Juncker set for showdown with harsh EU critic
The President of the Romanian Senate served up burning criticism of the EU over the weekend, claiming European Commissioner Dacian Cioloş was just a toady of Brussels.
His claims of sucking up came after former Romanian Prime Minister Mr Cioloş suggested his country could have done more to meet the requirements for its failed attempt to join the Schengen visa-free travel zone.
Mr Popescu-Tăriceanu said: “Perhaps some of these politicians act in the belief that it is better to be a slave to a generous master than to stand on their own feet.”
He added Mr Cioloş should “defend Romania’s interests, not the Lords of Brussels”.
Perhaps some of these politicians act in the belief that it is better to be a slave to a generous master than to stand on their own feet.
The Senate President went on to argue EU decisions are taken after “hard negotiations”, during which each member state should act “vigorously” to protect their own interests.
During his outburst, he added politicians are attempting to “sell an illusion” to Romanians that they should “behave” in a certain way to “get what we deserve, even if that means we keep our mouths shut when rights are freedoms are violated”.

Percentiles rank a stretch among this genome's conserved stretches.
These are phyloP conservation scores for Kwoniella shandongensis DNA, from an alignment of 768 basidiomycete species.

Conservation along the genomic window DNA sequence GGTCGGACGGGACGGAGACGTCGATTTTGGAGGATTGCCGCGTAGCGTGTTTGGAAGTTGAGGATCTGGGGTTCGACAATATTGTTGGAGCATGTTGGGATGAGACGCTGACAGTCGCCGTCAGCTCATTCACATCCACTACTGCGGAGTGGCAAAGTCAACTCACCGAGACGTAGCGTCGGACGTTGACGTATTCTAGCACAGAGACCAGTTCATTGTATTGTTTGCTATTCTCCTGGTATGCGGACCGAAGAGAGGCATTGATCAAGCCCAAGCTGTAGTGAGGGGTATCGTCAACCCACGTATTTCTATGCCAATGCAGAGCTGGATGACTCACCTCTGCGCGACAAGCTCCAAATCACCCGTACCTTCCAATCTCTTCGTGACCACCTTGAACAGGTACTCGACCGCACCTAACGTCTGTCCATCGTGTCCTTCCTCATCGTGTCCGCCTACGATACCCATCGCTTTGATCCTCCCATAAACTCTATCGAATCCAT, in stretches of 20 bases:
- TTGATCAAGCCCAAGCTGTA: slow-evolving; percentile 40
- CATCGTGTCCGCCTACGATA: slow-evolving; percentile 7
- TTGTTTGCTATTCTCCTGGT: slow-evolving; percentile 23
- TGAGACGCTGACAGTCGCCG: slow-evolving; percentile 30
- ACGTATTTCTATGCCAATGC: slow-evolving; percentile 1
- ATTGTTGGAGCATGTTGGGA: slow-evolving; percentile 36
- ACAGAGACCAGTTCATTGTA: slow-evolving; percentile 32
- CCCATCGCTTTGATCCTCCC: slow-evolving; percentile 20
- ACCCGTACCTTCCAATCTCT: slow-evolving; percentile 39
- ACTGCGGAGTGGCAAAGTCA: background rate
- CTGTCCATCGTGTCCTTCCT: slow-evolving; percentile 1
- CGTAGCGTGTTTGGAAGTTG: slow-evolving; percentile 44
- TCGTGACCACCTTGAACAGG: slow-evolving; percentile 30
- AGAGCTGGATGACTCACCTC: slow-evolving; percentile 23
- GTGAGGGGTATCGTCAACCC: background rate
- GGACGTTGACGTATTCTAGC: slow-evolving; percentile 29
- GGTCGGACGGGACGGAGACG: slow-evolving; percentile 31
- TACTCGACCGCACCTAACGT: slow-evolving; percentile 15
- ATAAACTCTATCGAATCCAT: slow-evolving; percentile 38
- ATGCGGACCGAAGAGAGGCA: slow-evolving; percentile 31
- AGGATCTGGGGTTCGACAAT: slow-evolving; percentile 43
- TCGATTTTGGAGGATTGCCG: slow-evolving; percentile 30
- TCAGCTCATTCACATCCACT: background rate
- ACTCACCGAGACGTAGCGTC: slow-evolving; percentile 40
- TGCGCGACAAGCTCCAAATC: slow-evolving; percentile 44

Romania became an official member of the EU in 2007, almost 50 years after the creating of the European Economic Community.
The country’s hurdle-filled road to integration lasted 14 years, after signing the Association Agreement in 1993.
Despite being the first former Communist nation to sign the agreement, negotiations between the Romanian government and the European Commission were only initiated in February 2000, marking the end of a decade of lost opportunities for the nation.
Thousands turned out for an anti-corruption march in Bucharest
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The EU’s promises of accelerated convergence after integration fell short of expectations, and within two years, the country was hit with major tax rises along with salary cuts, and the government was left to cope with huge budget deficit.
However the first decade of Romania’s EU membership has seen faster modernisation and socio-economic development in the country, and a stark improvement in citizens’ quality of life.